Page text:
Intelligent Machines

A Robotic Home That Knows When You’re Hungover

A company is developing apartment buildings with sensors, automated appliances, and the ability to learn an owner’s habits.

Perhaps the home of the future will be filled with robots. Or maybe that home itself will be a robot.

That’s the vision some technologists have for the future of domestic living, and a startup called Brain of Things announced Thursday that it is developing what the company’s founder refers to as “robot homes” in three locations in California.

These apartments come with a stunning array of sensors and automated fixtures and appliances. They also have the ability to learn and adapt to residents’ habits and preferences to an almost creepy degree, thanks to computer servers that collect data and use it to build models of behavior using machine-learning algorithms.

“The house knows the context, whether [its occupants] were watching a movie or sleeping or whatever,” says Ashutosh Saxena, a research fellow at Stanford and founder of Brain of Things, which is based in Redwood City, California. “As they are walking around the house, our house follows how they are acting, and it can know a lot.”

The blinds in the apartment will automatically lift when you rise for work in the morning, and lower mechanically at the right time in the evening. If the apartment senses that you just got up for a glass of water in the night, it will light the way without blinding you. It can even learn to keep the blinds lowered for longer on Sunday morning if you got in late or had friends over for a party.

Some might question whether their home really needs to take on a life of its own, but there is an undeniable trend toward adding more intelligence, connectivity, and communication ability to home fixtures. The thermostats sold by Nest, now owned by Google, learn to recognize users’ heating preferences, and products from companies such as Smart Things make it possible to access existing devices over the Internet and program them to behave more intelligently.

Saxena’s academic research focuses on ways for robots to learn and share information (see “10 Breakthrough Technologies 2016: Robots That Teach Each Other”). He says that while a great deal of attention has been paid recently to automating cars, automating the home may be even more important. “People spend 5.5 percent of their lives in cars,” he says. “We spend 68.7 percent out time in our homes.”

The homes that Brain of Things is developing are fitted with around 20 motion sensors, and the lights, the appliances, the entertainment systems, the heating and air conditioning, and the plumbing are all connected and automated. There is even an automated monitoring and feeding system that will reveal what a pet is up to during the day.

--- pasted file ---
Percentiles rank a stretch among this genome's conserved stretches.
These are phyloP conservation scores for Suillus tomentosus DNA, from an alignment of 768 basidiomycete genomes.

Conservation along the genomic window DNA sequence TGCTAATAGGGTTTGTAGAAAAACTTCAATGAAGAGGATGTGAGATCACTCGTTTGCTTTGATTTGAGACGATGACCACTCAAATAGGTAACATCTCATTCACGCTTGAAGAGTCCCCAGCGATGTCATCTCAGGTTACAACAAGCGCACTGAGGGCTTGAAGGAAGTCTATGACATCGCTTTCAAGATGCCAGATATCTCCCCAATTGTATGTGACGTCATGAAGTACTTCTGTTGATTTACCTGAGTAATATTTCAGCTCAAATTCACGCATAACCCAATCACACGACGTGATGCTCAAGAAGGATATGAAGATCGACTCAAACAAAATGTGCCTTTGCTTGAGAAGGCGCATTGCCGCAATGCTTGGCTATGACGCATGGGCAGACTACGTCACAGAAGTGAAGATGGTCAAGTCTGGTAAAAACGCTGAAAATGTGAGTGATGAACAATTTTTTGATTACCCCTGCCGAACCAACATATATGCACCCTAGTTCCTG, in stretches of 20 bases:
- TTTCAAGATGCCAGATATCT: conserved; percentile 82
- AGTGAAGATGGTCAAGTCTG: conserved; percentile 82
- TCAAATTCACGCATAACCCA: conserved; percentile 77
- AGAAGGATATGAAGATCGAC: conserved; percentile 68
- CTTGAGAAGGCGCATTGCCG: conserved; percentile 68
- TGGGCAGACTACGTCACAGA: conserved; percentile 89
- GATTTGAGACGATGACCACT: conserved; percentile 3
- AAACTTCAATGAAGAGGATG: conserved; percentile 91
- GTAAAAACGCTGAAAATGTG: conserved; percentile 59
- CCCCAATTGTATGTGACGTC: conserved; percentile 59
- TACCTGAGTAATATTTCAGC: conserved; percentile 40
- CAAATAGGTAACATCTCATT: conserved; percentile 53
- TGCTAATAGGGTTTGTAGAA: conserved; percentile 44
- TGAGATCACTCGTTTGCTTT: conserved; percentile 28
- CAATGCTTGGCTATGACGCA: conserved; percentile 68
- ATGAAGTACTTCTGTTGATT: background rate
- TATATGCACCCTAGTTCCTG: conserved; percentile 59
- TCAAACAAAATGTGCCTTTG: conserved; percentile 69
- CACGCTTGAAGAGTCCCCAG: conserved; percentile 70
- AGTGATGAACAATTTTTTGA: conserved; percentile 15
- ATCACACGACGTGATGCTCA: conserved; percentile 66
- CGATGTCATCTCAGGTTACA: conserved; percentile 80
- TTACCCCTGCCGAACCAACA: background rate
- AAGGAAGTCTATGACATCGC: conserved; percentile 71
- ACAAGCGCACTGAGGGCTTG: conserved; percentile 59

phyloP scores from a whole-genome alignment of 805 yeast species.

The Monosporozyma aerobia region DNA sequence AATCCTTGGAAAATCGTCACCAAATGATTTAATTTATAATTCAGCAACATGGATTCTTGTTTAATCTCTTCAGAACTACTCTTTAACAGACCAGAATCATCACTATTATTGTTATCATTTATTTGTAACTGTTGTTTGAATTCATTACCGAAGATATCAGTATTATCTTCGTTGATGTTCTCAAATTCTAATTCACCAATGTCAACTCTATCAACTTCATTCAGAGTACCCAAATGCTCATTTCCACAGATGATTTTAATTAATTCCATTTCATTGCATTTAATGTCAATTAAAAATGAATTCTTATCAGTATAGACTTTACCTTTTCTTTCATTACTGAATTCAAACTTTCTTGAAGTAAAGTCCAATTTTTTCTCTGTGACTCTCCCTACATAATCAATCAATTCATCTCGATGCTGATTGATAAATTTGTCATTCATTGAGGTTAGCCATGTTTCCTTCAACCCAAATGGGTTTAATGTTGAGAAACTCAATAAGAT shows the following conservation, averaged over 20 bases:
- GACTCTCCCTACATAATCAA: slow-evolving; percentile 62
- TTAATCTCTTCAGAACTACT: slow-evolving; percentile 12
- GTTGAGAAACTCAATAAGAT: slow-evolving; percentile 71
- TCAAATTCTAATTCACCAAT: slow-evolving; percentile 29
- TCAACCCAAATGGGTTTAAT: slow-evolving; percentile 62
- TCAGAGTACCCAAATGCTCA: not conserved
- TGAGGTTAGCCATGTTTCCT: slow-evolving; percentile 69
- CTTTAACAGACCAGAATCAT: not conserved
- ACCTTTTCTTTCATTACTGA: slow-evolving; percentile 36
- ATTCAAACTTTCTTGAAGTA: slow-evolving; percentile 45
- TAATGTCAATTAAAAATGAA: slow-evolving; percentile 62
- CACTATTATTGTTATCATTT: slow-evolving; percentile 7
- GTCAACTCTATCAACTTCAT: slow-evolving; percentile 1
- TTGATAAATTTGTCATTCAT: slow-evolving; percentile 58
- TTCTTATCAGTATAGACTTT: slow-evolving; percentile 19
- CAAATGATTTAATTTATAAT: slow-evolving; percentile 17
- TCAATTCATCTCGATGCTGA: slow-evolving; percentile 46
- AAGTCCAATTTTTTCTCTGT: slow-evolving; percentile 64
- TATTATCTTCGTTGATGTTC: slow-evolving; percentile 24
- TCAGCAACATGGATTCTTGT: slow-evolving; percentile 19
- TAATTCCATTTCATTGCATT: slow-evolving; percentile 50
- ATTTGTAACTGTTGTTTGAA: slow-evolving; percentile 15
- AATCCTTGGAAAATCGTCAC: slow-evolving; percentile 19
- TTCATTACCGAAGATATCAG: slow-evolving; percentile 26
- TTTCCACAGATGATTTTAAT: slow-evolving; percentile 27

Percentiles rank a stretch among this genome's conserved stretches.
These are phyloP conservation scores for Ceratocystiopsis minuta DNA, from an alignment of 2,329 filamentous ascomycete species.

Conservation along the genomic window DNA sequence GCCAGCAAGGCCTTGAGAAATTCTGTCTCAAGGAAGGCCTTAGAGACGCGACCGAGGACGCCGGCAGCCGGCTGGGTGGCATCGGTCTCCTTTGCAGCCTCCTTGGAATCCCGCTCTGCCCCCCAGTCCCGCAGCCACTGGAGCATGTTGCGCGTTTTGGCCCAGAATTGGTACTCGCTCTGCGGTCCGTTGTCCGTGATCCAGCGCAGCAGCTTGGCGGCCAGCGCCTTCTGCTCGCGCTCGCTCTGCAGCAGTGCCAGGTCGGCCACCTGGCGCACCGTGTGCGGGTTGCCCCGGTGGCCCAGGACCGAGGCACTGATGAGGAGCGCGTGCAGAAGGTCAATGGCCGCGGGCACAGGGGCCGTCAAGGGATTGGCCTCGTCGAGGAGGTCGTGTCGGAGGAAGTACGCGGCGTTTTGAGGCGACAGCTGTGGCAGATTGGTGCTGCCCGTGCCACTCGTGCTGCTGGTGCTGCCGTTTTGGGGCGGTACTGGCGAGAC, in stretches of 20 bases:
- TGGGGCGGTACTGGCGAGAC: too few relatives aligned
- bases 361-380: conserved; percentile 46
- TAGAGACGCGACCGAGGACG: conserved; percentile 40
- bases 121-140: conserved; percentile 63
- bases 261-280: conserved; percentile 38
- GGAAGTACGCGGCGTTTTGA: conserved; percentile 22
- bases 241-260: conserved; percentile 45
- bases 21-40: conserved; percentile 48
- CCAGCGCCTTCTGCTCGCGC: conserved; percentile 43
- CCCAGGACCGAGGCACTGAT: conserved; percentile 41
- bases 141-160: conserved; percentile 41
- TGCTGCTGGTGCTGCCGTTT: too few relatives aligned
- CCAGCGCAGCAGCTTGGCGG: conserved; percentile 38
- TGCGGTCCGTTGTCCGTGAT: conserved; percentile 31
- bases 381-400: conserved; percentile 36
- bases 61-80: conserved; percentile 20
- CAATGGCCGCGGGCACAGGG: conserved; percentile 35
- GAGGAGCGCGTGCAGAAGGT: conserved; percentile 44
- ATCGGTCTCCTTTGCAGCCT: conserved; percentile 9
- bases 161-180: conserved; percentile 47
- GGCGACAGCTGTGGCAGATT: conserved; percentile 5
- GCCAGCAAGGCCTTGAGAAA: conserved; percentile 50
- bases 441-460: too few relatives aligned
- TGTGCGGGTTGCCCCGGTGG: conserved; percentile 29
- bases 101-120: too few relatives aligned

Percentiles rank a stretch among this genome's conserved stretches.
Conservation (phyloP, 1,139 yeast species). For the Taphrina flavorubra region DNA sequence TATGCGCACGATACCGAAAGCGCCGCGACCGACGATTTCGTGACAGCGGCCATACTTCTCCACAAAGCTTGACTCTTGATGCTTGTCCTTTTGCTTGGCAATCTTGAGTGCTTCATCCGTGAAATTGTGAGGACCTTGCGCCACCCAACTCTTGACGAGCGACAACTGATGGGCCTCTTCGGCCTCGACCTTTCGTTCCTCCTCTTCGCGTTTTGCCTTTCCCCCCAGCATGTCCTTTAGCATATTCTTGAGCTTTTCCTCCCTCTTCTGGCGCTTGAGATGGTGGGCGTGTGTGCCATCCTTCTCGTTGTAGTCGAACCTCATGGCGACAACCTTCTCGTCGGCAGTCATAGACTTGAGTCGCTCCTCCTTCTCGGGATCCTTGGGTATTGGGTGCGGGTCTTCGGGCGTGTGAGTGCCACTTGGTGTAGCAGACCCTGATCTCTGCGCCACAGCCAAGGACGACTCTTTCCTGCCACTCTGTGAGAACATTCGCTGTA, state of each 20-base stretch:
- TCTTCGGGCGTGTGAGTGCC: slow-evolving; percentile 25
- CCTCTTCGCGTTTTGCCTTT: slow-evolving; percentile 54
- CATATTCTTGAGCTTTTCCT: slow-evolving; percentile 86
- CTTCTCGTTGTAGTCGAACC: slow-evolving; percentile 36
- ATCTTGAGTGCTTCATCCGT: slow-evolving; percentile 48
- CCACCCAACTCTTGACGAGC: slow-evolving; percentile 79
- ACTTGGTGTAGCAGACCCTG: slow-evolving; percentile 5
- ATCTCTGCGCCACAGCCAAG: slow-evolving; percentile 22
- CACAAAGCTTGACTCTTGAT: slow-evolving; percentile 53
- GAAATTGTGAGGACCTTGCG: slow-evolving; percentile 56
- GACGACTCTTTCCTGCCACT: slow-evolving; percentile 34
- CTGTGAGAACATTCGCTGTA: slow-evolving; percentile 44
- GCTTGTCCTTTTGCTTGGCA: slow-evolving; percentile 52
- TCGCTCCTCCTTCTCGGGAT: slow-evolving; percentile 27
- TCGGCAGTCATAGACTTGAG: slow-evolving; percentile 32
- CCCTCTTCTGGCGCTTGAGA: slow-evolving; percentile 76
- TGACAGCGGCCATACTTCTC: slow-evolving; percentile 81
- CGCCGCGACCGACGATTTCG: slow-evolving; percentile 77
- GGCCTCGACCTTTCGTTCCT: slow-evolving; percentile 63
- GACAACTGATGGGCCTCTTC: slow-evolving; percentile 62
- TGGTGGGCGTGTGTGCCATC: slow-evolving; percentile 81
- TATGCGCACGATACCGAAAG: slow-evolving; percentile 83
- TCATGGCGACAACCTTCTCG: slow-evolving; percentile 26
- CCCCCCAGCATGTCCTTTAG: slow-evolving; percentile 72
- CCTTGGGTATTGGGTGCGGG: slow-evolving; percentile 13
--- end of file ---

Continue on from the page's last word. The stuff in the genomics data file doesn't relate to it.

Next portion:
A resident can operate things normally, using a switch, but it’s also possible to use voice commands or a smartphone app. Over time, the apartment will learn a person’s preference and try to preëmpt them, though its behavior can also be overridden using a regular control.

The technology helps with maintenance, Saxena says, by identifying problems much earlier. Anticipating privacy concerns, he adds that there are no sensors in the bedrooms, and the data collected by each apartment doesn’t leave the building.

A few people are already living in apartments developed by Brain of Things in collaboration with a property development firm in Santa Rosa, California. The technology, which adds about $125 to the monthly rent, costs the property owner about $30 per month to install and maintain. It isn’t yet possible to retrofit an apartment with the technology, but Saxena says that’s something the company may offer in the future.

“Home automation is only going to get more useful as more advanced sensing technologies come out of the laboratory and into the home,” says Kamin Whitehouse, an associate professor at the University of Virginia who is researching smart building technology.

However, Whitehouse suggests that the sensors Brain of Things is using are relatively simple. “Motion sensors don’t tell you a whole lot,” he says. “They don’t know if you’re in a room standing still or have left a room.”

Whitehouse is experimenting with using wearable devices, as well as sensors that identify people by their height or hair color, as ways to track behavior. “We’re finding we can get a lot more information out of a Fitbit-type thing,” he says.

Though he admits that people will have privacy worries, he says the benefits, especially for the elderly or those with disabilities, should outweigh them. “People will have that reaction,” he says. “But they aren’t the target; I think the target audience is people who really need it.”

Saxena argues that since people touch the light switches on average 100 times per day, everyone should recognize the benefits. “One day people will think it very stupid they had to get up to turn on the lights,” he says.

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